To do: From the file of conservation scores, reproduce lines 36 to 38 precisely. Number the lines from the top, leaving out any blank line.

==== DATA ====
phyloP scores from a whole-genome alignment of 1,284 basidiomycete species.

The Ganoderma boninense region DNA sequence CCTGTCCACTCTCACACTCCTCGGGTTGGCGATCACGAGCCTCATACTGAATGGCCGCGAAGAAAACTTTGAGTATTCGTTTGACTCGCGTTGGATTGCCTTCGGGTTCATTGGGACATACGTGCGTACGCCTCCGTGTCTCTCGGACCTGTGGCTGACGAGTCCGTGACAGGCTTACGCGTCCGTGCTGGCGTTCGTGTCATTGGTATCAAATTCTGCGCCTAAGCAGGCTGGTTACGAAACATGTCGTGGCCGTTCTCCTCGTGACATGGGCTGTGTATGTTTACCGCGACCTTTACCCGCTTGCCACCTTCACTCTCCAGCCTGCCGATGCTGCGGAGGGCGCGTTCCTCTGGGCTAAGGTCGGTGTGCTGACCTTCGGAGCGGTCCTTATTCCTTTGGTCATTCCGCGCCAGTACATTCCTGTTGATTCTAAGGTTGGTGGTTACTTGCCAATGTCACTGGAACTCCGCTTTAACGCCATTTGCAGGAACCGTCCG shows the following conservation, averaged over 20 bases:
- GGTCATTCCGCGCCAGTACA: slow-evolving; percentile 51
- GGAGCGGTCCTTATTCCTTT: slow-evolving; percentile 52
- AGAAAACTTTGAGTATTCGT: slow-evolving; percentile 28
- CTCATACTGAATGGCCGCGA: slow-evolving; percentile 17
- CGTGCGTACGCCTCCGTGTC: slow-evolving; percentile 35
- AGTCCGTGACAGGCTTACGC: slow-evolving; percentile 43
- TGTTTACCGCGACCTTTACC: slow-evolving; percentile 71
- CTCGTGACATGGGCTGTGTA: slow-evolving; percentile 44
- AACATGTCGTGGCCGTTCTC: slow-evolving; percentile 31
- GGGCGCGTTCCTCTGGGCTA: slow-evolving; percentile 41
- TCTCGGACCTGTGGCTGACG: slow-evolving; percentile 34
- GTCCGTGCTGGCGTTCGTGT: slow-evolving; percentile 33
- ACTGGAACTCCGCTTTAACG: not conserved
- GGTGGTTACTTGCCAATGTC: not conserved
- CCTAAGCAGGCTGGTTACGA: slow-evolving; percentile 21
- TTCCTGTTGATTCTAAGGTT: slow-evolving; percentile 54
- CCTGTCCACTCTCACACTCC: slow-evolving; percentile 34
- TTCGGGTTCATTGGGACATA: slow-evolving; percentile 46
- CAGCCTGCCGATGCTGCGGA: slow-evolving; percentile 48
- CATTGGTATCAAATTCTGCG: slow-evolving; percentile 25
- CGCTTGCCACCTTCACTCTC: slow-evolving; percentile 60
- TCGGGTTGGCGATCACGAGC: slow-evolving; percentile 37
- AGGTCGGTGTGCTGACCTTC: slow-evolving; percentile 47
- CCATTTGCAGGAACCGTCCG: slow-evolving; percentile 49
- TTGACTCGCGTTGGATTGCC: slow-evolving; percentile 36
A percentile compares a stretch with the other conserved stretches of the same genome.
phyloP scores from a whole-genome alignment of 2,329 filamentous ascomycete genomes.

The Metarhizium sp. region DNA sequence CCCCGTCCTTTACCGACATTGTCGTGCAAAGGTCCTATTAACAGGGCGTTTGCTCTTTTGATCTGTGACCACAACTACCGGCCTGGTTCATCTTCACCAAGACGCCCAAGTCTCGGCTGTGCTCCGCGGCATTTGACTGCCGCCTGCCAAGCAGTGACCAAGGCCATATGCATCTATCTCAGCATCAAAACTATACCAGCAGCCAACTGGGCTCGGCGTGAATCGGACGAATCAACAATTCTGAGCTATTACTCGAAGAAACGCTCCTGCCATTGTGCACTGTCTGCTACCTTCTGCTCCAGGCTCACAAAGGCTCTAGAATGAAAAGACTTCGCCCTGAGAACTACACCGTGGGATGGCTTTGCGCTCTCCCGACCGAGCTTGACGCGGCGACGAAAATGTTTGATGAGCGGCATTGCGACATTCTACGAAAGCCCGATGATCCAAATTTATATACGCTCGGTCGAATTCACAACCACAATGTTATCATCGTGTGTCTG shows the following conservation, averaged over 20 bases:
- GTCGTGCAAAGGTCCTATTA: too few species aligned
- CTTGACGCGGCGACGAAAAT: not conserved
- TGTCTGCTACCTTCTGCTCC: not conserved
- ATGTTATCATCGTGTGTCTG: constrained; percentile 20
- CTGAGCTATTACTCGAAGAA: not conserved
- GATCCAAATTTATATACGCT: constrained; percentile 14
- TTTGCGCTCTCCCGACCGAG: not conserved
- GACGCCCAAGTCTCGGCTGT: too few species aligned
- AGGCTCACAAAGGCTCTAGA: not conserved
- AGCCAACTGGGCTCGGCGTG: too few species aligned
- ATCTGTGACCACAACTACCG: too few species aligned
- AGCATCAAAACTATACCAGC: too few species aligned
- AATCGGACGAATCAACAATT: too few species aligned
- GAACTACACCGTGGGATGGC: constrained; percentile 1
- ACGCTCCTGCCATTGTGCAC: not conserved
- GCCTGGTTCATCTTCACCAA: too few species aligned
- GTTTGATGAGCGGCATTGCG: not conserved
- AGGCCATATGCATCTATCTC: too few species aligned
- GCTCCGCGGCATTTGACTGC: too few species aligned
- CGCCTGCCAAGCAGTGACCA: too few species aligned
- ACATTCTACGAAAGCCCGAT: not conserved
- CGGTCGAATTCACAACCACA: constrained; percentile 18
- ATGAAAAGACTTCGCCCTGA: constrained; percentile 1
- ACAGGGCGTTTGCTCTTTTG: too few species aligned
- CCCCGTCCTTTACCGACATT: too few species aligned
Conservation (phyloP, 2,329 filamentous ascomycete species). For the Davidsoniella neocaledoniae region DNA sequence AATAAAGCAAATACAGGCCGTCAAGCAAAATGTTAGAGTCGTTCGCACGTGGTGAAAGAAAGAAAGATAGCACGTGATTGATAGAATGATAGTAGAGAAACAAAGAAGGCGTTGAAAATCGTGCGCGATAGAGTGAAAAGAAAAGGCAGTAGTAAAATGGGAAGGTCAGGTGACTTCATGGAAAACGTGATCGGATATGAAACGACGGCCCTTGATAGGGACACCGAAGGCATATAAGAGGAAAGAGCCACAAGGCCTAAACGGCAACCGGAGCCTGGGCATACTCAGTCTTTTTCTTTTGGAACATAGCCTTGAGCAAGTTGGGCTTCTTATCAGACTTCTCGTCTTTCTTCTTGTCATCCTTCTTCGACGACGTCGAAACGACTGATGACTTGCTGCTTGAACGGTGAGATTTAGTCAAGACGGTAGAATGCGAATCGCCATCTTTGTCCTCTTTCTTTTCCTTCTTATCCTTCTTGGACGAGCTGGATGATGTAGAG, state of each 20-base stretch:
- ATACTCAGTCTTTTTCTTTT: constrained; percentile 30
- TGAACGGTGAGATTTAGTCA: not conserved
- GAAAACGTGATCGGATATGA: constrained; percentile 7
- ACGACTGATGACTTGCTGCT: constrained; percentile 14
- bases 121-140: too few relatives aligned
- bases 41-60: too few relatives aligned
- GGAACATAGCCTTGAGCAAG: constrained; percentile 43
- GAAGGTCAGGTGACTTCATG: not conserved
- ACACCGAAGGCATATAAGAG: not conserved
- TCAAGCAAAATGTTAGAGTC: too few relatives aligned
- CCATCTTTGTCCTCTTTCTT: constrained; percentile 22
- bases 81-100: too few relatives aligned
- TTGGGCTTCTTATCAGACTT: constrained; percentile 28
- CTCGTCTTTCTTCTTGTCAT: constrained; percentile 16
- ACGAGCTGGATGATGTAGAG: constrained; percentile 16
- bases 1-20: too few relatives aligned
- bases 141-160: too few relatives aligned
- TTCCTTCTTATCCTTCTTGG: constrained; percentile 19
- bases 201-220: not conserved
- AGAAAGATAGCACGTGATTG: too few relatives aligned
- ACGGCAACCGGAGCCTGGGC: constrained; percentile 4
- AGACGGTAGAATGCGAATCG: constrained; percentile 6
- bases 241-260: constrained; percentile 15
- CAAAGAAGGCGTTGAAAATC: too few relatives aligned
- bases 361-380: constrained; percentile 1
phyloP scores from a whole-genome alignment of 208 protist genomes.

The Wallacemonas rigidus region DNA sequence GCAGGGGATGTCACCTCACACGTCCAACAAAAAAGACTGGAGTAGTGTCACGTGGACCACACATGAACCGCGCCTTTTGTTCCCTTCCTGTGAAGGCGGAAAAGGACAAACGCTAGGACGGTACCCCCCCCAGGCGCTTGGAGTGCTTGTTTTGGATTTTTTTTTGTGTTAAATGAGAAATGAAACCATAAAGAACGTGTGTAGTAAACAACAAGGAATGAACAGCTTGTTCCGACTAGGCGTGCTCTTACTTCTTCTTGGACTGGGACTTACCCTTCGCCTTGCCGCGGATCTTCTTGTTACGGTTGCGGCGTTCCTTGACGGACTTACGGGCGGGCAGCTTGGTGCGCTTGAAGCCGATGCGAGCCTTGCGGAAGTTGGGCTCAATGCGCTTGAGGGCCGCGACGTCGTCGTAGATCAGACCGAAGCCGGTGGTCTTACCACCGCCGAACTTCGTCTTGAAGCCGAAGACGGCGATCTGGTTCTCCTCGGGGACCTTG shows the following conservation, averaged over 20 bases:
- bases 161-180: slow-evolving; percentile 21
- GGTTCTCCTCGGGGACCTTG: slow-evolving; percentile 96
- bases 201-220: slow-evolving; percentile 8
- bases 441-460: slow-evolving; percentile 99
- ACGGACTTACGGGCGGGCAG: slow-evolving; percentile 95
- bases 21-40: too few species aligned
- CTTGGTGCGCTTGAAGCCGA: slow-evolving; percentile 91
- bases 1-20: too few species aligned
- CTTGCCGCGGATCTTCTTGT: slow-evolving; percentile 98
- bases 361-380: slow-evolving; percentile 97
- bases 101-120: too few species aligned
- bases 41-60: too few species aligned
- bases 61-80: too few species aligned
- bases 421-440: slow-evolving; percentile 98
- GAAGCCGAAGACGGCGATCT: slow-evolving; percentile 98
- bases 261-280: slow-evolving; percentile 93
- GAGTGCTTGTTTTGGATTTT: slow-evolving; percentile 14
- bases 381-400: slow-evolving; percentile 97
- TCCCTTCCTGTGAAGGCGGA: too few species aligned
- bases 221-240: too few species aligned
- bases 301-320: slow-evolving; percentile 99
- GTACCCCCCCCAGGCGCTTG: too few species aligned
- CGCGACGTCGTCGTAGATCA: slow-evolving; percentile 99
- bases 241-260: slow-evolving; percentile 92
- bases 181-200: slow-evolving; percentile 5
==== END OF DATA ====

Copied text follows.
- GATCCAAATTTATATACGCT: constrained; percentile 14
- TTTGCGCTCTCCCGACCGAG: not conserved
- GACGCCCAAGTCTCGGCTGT: too few species aligned